In my final year at polytechnic as I was planning my degree show my dance tutors told me that dance and comedy didn’t mix. What a gauntlet to set down! My show, promptly became a comedy dance show about a most reluctant angel. It involved me lusting after cream cakes and pulling rebellious faces at the boss. I also got to eat a wagon wheel live on stage. I danced, the audience laughed and my tutors ate their words.
The show appeared at the Pegasus in the mid 1990’s. Some of you, or your parents may have seen it.
Years later I am still fascinated by the combination of dance and laughter. They seem the most natural partners to me. Dancing makes me happy. Theatre also makes me happy so I find it tricky to leave speaking out of the equation. I make dance theatre piece that are sometimes funny. I like taking my audience on a journey, including them in the story. I don’t always want them to have tp read the programme notes to be able to connect with what’s on stage.
And here I am, developing a funny, sweet, sad dance theatre piece about a dead man. About what happens when someone doesn’t come back. About waiting and not knowing. About how liberating the freedom could be if only you could move on.
Where did I get that idea? Like many artists my ideas come from real life. I’m not stuck at home waiting for a dead man BUT my long-term partner is a clown, (yes, that’s his job). His work tends to take him away from home quite a bit when he is on tour. So, I’ve had lots of experience of sitting at home, unable to go out because we have young children. Whilst I was waiting I would often fantasize about him coming home to a gloriously tidy house, happy children and a somewhat alluring ‘mrs’. The reality was always quite the opposite. The house was always a mess, I’d be frazzled and grumpy and the kids would always grass me up for having lost my temper over something irrelevant. I was never quite ready for him to come home, even though I really wanted him to.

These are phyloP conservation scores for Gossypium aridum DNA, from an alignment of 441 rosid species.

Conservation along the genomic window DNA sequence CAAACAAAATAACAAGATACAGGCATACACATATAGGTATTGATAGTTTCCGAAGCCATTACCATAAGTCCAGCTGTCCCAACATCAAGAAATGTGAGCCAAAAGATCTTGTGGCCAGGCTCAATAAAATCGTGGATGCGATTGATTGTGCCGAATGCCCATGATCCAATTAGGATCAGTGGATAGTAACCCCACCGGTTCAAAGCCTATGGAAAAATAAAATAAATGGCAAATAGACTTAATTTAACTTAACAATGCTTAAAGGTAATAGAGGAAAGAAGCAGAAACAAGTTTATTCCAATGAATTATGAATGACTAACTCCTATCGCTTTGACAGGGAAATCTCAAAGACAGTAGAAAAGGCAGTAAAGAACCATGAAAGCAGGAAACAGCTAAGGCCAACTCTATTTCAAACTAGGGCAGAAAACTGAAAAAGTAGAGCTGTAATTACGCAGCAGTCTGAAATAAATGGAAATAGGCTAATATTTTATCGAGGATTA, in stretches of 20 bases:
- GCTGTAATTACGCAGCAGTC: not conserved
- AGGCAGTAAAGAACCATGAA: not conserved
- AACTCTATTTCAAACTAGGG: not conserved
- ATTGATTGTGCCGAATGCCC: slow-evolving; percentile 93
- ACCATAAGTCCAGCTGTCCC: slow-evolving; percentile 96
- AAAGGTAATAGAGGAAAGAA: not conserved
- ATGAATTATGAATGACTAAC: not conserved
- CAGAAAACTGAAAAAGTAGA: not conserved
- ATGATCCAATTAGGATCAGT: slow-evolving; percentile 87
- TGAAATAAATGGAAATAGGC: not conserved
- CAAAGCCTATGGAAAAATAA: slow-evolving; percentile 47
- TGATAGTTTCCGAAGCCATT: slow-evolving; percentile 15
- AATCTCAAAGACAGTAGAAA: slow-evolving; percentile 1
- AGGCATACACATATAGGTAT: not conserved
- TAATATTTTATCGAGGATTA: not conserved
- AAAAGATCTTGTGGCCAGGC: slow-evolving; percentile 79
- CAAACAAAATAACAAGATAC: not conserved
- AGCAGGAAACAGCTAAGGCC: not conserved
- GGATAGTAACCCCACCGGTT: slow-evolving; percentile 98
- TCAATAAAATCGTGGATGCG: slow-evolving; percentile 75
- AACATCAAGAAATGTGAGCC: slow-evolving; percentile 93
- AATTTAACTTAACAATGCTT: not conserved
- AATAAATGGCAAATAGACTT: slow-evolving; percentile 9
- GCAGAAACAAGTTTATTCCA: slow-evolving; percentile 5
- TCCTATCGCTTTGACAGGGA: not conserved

Are you still with me? A slightly more macabre side of the waiting was thought that, with all of my partners travelling around there was a chance that he might have an accident and never come home, or he might be tempted to stay away by someone that really WAS alluring and did manage to keep a tidy house. WHAT IF HE NEVER CAME BACK? There would just be a hole. A frozen time.
I began to explore these ideas and think of times and places where this has happened, sometimes to whole communities. I remembered working in Sarajevo after the war there and a man pointing to the beautiful hills surrounding the town and telling me that their lands brothers, uncles, fathers and sons were all out there, missing. And in South America, political defiance has often led to large groups of people, usually men, ‘disappearing’. There are tales of the women in these communities, desperate to claim unidentifiable bodies as their missing husbands in order to be able to move on, emotionally and legally. The truth is, they don’t know whether their husbands are dead or alive. They can only imagine.
Dead Man Dancing first appeared as part of Moving With the Times back in March 2012. It was only 10 minutes long then but it did make people laugh, and indeed cry.
Now I’m developing it. Dead Man will be part of a full evening of work by my company AnaMorphic. There will be waiting and chaos, sand and slippers. I will still wear wellies, because damn it, they are funny. They are not what you expect in a dance show, but then at 42 years of age with a desire to eat Wagon Wheels… neither am I.
This article was written for the Pegasus Theatre and was also published on the AnaMorphic website